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One of the most stunning electrostatic phenomena are lightning strikes that accompany electrical storms. Thunderclouds often have a positively charged upper portion, a negatively charged lower portion (each charge being approximately 30 coulombs) and a neutral central area. The negatively charged base of the cloud induces a corresponding positive charge on the earth below the cloud. This in turn sets up a strong electrical field between the cloud and the earth. Forked lightning flashes occur when the electrical field is so great that the air ionizes, or breaks up into positively and negatively charged ions. The positive ions flow up to the base of the cloud, neutralizing the negative charge there, while the negative ones flow down to earth, neutralizing the induced positive charge there: this ionization is visible as the lightning flash.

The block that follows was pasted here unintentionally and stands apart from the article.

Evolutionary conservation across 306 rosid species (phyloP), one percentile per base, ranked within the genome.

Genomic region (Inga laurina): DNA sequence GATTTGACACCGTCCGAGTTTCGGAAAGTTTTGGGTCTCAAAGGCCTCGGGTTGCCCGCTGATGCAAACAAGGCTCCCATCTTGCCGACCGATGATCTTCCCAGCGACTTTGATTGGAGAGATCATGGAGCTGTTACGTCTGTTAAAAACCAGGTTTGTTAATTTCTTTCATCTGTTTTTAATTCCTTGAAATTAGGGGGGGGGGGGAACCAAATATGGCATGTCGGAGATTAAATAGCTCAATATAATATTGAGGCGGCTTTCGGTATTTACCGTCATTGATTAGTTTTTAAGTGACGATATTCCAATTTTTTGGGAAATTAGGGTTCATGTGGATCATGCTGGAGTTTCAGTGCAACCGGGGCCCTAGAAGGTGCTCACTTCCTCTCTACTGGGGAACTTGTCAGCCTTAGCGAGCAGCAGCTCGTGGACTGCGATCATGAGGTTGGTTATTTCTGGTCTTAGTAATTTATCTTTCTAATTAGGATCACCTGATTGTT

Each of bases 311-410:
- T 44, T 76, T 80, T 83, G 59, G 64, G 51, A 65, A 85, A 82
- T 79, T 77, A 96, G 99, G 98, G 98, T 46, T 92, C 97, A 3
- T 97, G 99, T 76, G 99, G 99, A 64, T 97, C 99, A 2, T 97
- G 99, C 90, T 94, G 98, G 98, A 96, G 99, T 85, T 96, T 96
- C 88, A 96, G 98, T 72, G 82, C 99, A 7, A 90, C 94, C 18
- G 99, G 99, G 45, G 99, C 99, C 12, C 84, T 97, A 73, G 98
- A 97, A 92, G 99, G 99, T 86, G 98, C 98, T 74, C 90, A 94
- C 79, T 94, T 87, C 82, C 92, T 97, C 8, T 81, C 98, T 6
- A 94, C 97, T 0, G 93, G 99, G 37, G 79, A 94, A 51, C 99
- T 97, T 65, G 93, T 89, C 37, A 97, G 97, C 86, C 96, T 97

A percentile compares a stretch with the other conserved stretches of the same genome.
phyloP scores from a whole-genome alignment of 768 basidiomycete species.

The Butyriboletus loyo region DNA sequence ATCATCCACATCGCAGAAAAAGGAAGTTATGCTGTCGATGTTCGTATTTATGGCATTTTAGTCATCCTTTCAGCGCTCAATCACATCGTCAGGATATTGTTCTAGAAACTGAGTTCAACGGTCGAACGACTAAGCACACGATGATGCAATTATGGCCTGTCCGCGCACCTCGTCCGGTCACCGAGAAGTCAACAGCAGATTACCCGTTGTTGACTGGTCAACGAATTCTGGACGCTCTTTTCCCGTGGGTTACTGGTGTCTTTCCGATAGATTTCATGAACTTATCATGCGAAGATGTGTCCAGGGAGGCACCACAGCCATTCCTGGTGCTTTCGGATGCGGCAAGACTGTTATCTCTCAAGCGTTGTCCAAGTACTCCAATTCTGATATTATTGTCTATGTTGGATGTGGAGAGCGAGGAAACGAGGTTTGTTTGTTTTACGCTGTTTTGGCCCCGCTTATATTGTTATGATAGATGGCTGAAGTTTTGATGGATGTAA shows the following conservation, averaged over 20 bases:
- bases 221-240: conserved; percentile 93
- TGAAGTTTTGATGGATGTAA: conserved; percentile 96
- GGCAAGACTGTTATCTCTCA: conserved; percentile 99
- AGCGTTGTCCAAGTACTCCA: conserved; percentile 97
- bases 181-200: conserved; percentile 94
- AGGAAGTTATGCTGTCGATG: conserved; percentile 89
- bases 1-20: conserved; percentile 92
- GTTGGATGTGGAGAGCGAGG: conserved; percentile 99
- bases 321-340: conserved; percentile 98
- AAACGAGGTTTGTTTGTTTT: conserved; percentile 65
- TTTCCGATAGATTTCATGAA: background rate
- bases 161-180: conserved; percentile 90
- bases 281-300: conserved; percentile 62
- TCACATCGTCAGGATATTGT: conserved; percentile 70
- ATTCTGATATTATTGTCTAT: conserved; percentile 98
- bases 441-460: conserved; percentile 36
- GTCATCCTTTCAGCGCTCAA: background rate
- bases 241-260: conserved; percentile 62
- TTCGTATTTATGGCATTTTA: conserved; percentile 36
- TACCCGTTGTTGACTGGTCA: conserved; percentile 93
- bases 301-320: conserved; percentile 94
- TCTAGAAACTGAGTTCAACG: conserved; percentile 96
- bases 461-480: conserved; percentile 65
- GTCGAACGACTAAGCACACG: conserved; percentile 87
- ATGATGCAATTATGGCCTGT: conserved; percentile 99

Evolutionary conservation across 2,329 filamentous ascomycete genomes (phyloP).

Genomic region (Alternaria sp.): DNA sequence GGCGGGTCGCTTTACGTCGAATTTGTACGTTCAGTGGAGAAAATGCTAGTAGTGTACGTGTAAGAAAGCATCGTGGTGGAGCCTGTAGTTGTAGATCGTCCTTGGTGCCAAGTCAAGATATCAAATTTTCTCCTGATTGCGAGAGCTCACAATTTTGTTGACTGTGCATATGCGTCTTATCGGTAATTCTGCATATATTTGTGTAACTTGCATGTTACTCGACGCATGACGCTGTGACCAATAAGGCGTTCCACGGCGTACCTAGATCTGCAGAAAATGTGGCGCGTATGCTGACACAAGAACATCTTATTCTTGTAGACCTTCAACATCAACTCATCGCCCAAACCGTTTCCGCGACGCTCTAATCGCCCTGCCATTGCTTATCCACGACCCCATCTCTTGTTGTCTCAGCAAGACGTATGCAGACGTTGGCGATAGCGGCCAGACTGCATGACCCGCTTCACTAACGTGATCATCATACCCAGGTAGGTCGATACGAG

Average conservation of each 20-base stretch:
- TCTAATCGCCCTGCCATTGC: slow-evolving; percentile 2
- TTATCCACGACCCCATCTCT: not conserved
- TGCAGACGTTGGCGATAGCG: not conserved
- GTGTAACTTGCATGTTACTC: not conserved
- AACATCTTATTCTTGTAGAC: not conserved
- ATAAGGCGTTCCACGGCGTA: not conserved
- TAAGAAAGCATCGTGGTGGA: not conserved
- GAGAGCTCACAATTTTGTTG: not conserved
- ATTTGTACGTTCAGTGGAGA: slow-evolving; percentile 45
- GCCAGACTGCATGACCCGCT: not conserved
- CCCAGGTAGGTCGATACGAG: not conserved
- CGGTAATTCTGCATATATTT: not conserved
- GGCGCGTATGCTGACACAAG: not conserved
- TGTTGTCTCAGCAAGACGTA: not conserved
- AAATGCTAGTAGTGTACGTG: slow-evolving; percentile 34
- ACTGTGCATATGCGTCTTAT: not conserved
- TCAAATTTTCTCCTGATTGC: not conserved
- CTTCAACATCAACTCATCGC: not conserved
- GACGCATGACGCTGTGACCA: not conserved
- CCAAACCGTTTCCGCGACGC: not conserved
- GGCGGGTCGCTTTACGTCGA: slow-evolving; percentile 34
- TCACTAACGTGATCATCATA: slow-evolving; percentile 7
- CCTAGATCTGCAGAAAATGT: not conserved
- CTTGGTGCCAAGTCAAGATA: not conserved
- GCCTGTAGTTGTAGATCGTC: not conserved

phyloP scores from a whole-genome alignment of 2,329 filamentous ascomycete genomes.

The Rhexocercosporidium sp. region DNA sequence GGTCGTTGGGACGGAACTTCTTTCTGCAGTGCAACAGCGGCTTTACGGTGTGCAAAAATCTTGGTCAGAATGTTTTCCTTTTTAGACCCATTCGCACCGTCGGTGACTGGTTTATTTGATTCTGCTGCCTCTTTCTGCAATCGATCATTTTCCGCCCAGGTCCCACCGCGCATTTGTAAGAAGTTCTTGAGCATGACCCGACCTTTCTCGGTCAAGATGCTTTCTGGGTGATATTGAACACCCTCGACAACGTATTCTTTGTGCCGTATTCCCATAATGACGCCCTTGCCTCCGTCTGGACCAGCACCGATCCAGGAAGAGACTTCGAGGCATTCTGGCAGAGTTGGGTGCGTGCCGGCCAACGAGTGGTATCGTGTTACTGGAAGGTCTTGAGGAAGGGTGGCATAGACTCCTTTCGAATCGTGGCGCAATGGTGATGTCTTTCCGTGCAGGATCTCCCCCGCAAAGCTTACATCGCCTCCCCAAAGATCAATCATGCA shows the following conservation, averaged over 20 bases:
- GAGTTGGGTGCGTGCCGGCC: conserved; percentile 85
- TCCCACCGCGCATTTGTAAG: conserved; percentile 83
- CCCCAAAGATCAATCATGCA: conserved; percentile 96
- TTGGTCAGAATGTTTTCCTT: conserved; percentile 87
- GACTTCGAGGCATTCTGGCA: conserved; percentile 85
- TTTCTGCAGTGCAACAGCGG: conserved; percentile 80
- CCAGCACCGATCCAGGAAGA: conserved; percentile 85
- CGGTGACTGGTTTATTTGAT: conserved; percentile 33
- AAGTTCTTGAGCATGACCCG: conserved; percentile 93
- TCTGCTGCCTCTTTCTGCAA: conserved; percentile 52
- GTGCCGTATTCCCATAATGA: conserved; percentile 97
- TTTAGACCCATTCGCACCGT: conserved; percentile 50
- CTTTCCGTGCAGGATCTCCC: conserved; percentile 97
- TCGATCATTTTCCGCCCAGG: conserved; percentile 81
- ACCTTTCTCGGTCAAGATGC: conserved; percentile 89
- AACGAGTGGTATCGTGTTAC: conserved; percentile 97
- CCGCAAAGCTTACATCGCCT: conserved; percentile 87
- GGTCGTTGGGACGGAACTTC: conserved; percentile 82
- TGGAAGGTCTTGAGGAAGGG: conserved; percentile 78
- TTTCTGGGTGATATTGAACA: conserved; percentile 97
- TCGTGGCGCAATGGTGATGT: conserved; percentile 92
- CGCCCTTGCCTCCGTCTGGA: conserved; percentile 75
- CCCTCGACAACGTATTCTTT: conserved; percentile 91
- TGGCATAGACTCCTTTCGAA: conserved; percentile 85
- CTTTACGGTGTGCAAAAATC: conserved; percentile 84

The transfer of such a large charge over such a short period of time produces temperatures in the air as high as 30 000 K. This sudden heating causes the air around the strike to expand rapidly, setting into motion an intense longitudinal vibration of the air, which can be heard as thunder. Since light travels much faster than sound, to a distant observer the thunder will arrive much later than the lightning. Obviously if one were struck by lightning, the lightning and thunder would occur almost simultaneously, but unfortunately one would unlikely notice this phenomena if one were in such a situation. As lightning strikes a building, it will flow to earth through the stonework and produce intense heat. Any moisture in the lightning’s path will boil, producing pockets of high-pressure steam, which can easily crack the masonry, often causing severe structural damage to the building. This is where lightning conductors come in. They consist copper strips reaching from the highest point of the building to the earth causing any lightning charge to flow directly to the ground, leaving the building unaffected.

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